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Foot Fractures

by Danielle Campagne, MD

Fractures of the foot may occur in the toes, the middle bones of the foot (metatarsals—see Metatarsal Fractures), the two small round bones at the base of the big toe (sesamoids—see Sesamoid Fractures), or the bones at the back of the foot, including the heel bone (calcaneus—see Fractures of the Heel Bone).

Foot fractures are common. They may be caused by falls, twisting, or direct impact of a foot against a hard object. Foot fractures cause considerable pain, which is almost always made worse by attempting to walk or put weight on the foot.

Where Foot Fractures Occur

Foot fractures are common. They may occur in the

  • Toes (phalanges), particularly the big toe (hallux), shown below

  • Middle bones of the foot (metatarsals)

  • Two small round bones at the base of the big toe (sesamoids)

  • Bones at the back of the foot: cuneiform, navicular, cuboid, talus, and heel bone (calcaneus)

Diagnosis

  • Usually x-rays

Diagnosis usually requires x-rays, except for certain toe fractures. Rarely, computed tomography (CT) or magnetic resonance imaging (MRI) is required.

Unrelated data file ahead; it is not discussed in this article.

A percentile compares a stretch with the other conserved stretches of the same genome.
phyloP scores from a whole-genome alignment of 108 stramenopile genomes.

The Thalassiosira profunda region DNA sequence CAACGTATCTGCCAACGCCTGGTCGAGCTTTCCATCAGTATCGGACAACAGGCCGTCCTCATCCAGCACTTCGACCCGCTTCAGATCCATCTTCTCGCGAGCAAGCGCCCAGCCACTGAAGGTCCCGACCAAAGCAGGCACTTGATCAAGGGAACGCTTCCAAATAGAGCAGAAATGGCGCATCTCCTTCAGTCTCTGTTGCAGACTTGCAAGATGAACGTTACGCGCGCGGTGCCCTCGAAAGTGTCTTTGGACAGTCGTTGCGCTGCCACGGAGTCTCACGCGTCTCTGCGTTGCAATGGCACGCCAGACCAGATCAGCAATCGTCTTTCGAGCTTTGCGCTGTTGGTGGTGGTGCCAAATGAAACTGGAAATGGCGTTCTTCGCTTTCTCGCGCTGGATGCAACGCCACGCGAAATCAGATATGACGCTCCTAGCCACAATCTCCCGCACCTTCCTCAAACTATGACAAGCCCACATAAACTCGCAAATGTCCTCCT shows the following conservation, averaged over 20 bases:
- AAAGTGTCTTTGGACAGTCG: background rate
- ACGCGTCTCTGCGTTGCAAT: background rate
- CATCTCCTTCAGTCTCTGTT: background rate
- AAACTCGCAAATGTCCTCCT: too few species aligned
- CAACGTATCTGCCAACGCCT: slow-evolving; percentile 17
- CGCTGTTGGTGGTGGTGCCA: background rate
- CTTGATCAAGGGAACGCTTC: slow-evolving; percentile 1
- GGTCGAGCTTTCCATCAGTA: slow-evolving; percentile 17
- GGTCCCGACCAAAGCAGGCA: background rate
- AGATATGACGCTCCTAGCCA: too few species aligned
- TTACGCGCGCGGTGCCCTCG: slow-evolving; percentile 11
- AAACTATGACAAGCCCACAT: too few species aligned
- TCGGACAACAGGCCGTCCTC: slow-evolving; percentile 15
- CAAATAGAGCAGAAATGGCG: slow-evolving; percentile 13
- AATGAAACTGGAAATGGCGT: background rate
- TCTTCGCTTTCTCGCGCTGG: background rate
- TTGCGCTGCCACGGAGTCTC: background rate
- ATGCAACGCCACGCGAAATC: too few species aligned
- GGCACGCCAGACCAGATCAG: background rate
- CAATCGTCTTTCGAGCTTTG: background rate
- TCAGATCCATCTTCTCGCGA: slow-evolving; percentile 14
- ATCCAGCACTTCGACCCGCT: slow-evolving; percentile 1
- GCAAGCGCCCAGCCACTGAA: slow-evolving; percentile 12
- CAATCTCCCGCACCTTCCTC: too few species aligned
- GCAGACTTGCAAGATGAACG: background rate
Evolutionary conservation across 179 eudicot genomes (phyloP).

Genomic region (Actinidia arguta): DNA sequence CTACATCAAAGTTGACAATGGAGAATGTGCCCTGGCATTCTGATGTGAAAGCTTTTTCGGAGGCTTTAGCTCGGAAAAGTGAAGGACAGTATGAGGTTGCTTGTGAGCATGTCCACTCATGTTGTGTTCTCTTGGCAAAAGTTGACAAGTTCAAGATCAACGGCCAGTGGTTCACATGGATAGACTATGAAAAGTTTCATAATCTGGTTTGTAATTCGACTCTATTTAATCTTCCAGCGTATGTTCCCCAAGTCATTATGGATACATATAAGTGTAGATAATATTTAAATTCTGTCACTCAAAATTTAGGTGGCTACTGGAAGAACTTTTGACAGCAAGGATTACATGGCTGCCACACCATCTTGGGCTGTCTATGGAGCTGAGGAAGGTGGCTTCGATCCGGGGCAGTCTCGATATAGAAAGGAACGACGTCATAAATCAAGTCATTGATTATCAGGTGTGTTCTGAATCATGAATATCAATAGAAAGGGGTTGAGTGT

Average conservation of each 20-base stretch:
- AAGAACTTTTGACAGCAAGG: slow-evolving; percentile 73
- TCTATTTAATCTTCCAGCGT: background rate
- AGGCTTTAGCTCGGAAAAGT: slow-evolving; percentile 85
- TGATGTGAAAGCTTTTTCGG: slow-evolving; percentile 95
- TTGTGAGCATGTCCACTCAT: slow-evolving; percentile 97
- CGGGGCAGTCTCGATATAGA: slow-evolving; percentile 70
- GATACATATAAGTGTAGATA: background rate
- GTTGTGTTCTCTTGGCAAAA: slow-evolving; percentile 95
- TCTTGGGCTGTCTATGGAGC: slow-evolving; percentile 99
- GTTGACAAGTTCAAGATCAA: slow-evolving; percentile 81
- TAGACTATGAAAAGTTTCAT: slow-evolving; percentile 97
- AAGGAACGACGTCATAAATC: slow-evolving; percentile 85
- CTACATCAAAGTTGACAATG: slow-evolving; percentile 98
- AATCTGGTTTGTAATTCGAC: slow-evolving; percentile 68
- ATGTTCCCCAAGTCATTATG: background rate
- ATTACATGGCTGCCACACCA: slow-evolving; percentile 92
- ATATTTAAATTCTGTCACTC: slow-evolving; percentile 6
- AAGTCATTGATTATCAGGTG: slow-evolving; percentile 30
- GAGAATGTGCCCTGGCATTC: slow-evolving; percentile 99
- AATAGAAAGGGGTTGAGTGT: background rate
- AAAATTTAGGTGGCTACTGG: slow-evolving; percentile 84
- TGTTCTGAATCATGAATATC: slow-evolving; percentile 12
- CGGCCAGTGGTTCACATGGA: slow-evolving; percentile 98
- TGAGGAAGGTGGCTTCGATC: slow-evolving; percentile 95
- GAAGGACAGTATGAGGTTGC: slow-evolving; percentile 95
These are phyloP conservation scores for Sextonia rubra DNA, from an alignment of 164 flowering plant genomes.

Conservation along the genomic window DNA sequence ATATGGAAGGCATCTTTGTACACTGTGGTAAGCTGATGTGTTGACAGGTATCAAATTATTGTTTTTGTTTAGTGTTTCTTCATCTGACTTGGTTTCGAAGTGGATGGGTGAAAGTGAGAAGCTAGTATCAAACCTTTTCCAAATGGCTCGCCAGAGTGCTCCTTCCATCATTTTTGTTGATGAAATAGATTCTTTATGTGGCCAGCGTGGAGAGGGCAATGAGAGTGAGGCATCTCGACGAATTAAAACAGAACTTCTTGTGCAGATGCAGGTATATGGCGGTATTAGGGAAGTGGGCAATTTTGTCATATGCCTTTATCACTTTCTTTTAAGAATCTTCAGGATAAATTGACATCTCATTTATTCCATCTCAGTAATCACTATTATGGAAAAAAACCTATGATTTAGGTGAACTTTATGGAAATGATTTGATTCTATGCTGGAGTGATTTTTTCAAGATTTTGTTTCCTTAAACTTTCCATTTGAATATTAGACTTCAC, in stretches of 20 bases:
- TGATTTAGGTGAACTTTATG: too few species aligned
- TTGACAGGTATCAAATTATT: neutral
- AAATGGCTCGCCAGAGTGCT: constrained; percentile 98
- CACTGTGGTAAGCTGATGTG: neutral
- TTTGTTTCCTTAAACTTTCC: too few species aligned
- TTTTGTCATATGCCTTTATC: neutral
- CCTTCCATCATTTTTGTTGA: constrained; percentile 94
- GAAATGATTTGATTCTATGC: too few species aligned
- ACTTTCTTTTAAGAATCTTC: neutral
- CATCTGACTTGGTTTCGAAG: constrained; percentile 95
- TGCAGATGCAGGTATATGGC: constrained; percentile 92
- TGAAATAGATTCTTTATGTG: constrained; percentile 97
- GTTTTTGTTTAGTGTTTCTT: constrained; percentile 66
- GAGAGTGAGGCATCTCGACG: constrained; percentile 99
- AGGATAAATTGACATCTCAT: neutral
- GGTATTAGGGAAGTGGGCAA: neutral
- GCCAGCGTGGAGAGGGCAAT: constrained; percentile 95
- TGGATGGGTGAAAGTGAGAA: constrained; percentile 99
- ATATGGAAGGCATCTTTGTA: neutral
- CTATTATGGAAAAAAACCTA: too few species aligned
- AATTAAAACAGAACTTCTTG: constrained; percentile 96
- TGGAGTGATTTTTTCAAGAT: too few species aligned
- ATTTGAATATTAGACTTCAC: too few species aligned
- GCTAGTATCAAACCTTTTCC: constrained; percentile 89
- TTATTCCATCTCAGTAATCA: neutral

Treatment

  • A cast or a specially designed shoe or boot

  • Often instruction not to put weight on the foot for a time

  • Physical therapy

Treatment depends on the bone fractured and the type of fracture, but it usually involves placing the foot and ankle in a cast or a specially designed shoe or boot with open toes, Velcro fasteners, and a rigid sole to protect the foot from further injury.

People are often instructed not to put any weight on the foot for a period of time. How long they have to wait depends on the injury and can take up to several months. Often, doctors encourage people to move the foot and ankle as soon as doing so is not too painful.

Physical therapy is often required. It consists of specific exercises to improve flexibility and movement of the affected foot and to strengthen supporting muscles.

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